Matt Rourke / Associated Press

HARRISBURG, Pa. (AP) — Pennsylvania's agriculture secretary says there won't be an in-person Farm Show in January because of the pandemic. Secretary Russell Redding made the announcement Wednesday through an online news conference. The Farm Show, scheduled for Jan. 9 through Jan. 15 will be held virtually instead, with a theme of “cultivating tomorrow.” The event bills itself as the country’s largest agricultural exposition under a single roof, drawing hundreds of thousands of people to Harrisburg to see about 6,000 animals and take in some 10,000 competitive exhibits.

Students outside of State College Area High School on Jan. 8, 2018.
Min Xian / WPSU

The State College Area School board voted 7 to 2 Monday night against a motion to switch entirely to online learning after two weeks in anticipation of an upswing in COVID-19 cases after the return of Penn State students and in-person classes.

 

The vote followed more than five hours of discussion and public comments during an online meeting attended by more than 700 people.

Signage for a COVID-19 collection site in State College, Pa.
Min Xian / WPSU

The State College Area School District is scheduled to return to school next week, and that’s also when Penn State classes start, raising concerns about the potential spread of COVID-19.

As questions are raised about how much cases will go up and how quickly test results are coming back, the State College Area school board will vote Monday night on whether to change its plans for in-school classes, moving entirely to remote learning after two weeks of in-person classes, at least while data about the rate of COVID-19 in the community is collected.

courtesy of Kyle Haust

People from many walks of life have lost employment due to COVID-19. This is particularly true of performers and artists who piece together a living from events that have now been cancelled due to the pandemic. WPSU’s Kristine Allen recently spoke with a central Pennsylvania musician who has seen most of his income dry up.

 TRANSCRIPT:

KYLE HAUST: My name is Kyle Haust, I’m from State College, and I’m 33 years old. And for a living, I play percussion. 

 

Students outside of State College Area High School on Jan. 8, 2018.
Min Xian / WPSU

School districts across Pennsylvania are finalizing plans for reopening classrooms and teaching students remotely as the COVID-19 pandemic continues. WPSU's Anne Danahy spoke with State College Area School District Superintendent Bob O’Donnell and school board President Amber Concepcion about how that district is preparing for the fall.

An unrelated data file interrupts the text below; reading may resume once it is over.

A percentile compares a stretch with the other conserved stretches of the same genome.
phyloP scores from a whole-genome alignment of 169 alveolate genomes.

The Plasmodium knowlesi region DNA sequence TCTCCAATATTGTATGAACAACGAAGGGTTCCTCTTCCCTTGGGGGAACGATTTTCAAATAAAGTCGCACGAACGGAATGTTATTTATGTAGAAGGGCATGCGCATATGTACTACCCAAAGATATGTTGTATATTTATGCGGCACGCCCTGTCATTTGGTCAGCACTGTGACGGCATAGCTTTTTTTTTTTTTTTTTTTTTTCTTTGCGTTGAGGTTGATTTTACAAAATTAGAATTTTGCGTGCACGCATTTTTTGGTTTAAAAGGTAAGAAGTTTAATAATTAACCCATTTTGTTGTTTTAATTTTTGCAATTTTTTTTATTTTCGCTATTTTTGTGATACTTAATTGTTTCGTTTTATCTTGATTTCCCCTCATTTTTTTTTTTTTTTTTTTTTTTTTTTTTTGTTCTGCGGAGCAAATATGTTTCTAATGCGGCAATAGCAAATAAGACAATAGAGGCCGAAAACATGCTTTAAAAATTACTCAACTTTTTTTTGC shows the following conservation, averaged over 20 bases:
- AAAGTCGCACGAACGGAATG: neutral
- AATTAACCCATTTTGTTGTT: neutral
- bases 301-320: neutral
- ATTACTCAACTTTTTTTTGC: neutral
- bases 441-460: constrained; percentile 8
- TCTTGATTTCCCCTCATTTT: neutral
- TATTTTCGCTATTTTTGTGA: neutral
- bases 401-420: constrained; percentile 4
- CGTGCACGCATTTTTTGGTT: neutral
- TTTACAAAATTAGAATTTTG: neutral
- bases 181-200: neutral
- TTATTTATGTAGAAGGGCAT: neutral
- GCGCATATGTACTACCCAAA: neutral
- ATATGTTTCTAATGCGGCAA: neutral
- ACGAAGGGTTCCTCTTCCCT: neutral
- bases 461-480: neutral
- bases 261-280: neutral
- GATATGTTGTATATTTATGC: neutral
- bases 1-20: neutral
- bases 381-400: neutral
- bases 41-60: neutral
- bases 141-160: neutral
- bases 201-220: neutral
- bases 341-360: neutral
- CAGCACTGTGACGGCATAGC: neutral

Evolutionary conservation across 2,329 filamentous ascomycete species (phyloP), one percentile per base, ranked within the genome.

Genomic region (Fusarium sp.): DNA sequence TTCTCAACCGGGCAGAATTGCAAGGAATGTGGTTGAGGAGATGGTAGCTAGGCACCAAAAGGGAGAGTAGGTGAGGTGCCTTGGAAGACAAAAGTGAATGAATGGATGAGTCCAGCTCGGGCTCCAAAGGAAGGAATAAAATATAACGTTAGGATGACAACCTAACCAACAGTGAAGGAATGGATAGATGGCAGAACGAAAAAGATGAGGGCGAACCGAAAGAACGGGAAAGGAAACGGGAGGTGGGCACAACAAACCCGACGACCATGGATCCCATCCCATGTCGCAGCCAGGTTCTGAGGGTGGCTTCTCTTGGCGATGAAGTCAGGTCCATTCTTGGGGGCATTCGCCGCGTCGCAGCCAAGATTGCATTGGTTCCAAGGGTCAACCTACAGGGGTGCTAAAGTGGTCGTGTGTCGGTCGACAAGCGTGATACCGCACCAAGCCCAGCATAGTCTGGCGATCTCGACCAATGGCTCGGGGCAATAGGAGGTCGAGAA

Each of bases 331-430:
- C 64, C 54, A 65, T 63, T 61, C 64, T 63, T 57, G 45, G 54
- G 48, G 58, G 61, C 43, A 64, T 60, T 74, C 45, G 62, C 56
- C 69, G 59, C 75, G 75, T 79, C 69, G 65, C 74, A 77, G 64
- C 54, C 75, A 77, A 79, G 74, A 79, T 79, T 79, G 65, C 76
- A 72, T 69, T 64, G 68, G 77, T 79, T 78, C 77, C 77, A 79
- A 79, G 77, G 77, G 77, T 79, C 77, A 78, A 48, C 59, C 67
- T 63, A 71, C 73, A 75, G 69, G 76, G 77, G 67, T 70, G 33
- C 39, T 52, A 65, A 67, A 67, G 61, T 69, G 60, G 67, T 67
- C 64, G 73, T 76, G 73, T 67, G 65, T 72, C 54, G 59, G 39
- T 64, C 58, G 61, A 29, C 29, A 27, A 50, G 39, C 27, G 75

TRANSCRIPT

Doctoral student Steph Herbstritt shows the hairy ligule in switchgrass that's growing on Penn State research plot in Centre County.
Anne Danahy / WPSU

 

When COVID-19 hit Pennsylvania in March, universities moved to shut down in-person classes and suspend some lab work work and field research. For environmental scientists, that’s meant changes and delays in how work gets done.

Old Main, the Penn State administrations building on the University Park campus.
Min Xian / WPSU

Spotlight PA is an independent, non-partisan newsroom powered by The Philadelphia Inquirer in partnership with PennLive/The Patriot-News and other news organizations across Pennsylvania. Sign up for our free weekly newsletter.

Penn State's Beaver Stadium is usually packed for "Whiteout games," but due to COVID-19 there will be no fans this Saturday.
Emily Reddy / WPSU

Pointing to health concerns from the COVID-19 pandemic and the uncertainty surrounding them, the Big Ten announced Tuesday afternoon that it is postponing fall 2020 sports, including football.

“Our primary responsibility is to make the best possible decisions in the interest of our students, faculty and staff,” said Morton Schapiro, chair of the Big Ten Council of Presidents/Chancellors and Northwestern University president.

Gates to Beaver Stadium on Penn State's University Park campus in summer 2020.
Min Xian / WPSU

The presidents of the Big Ten universities are expected to vote Monday night to cancel the 2020 football season as concerns about the COVID-19 pandemic continue, according to a report in the Detroit Free Press.

Citing unnamed sources, the story says a formal announcement is expected Tuesday.

Penn State Athletics Director Sandy Barbour in a face mask at the beginning of an online press conference Thursday, Aug. 6, 2020.
Anne Danahy / WPSU

Penn State Athletics is planning for the football team to play in an empty stadium this fall, but the department does have a seating plan for about 23,000 people if the state changes the rules limiting crowd sizes.

Even with those plans, Athletic Director Sandy Barbour left open the possibility that the football team won’t play at all. 

“The virus will determine whether we play or not,” Barbour said Thursday during a press conference.

Pages